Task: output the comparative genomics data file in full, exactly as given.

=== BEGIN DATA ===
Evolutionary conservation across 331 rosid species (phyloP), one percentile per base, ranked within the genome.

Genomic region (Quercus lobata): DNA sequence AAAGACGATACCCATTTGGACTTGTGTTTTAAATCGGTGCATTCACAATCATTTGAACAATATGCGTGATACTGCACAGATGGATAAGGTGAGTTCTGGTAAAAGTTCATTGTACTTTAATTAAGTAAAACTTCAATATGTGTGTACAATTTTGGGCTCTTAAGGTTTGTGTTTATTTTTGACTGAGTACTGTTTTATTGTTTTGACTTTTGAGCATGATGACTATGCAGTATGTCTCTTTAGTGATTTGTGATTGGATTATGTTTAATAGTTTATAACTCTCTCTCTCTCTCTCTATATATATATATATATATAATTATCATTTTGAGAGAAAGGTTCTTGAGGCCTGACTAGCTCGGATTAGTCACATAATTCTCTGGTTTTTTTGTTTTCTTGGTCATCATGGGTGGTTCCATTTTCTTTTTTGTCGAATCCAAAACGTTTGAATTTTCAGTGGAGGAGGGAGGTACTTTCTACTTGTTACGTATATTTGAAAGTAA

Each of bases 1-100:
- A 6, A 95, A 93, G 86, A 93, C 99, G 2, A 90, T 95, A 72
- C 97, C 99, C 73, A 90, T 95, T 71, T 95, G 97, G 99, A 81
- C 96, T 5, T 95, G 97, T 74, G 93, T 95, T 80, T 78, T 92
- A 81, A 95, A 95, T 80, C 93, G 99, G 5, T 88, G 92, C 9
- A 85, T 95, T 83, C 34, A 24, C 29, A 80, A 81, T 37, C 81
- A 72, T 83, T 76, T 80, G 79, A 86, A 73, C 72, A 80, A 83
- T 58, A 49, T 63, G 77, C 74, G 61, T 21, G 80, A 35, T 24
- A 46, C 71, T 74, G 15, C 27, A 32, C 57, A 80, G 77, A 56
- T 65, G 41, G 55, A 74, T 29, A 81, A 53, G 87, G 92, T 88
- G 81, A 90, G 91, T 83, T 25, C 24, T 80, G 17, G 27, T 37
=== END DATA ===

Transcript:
Evolutionary conservation across 331 rosid species (phyloP), one percentile per base, ranked within the genome.

Genomic region (Quercus lobata): DNA sequence AAAGACGATACCCATTTGGACTTGTGTTTTAAATCGGTGCATTCACAATCATTTGAACAATATGCGTGATACTGCACAGATGGATAAGGTGAGTTCTGGTAAAAGTTCATTGTACTTTAATTAAGTAAAACTTCAATATGTGTGTACAATTTTGGGCTCTTAAGGTTTGTGTTTATTTTTGACTGAGTACTGTTTTATTGTTTTGACTTTTGAGCATGATGACTATGCAGTATGTCTCTTTAGTGATTTGTGATTGGATTATGTTTAATAGTTTATAACTCTCTCTCTCTCTCTCTATATATATATATATATATAATTATCATTTTGAGAGAAAGGTTCTTGAGGCCTGACTAGCTCGGATTAGTCACATAATTCTCTGGTTTTTTTGTTTTCTTGGTCATCATGGGTGGTTCCATTTTCTTTTTTGTCGAATCCAAAACGTTTGAATTTTCAGTGGAGGAGGGAGGTACTTTCTACTTGTTACGTATATTTGAAAGTAA

Each of bases 1-100:
- A 6, A 95, A 93, G 86, A 93, C 99, G 2, A 90, T 95, A 72
- C 97, C 99, C 73, A 90, T 95, T 71, T 95, G 97, G 99, A 81
- C 96, T 5, T 95, G 97, T 74, G 93, T 95, T 80, T 78, T 92
- A 81, A 95, A 95, T 80, C 93, G 99, G 5, T 88, G 92, C 9
- A 85, T 95, T 83, C 34, A 24, C 29, A 80, A 81, T 37, C 81
- A 72, T 83, T 76, T 80, G 79, A 86, A 73, C 72, A 80, A 83
- T 58, A 49, T 63, G 77, C 74, G 61, T 21, G 80, A 35, T 24
- A 46, C 71, T 74, G 15, C 27, A 32, C 57, A 80, G 77, A 56
- T 65, G 41, G 55, A 74, T 29, A 81, A 53, G 87, G 92, T 88
- G 81, A 90, G 91, T 83, T 25, C 24, T 80, G 17, G 27, T 37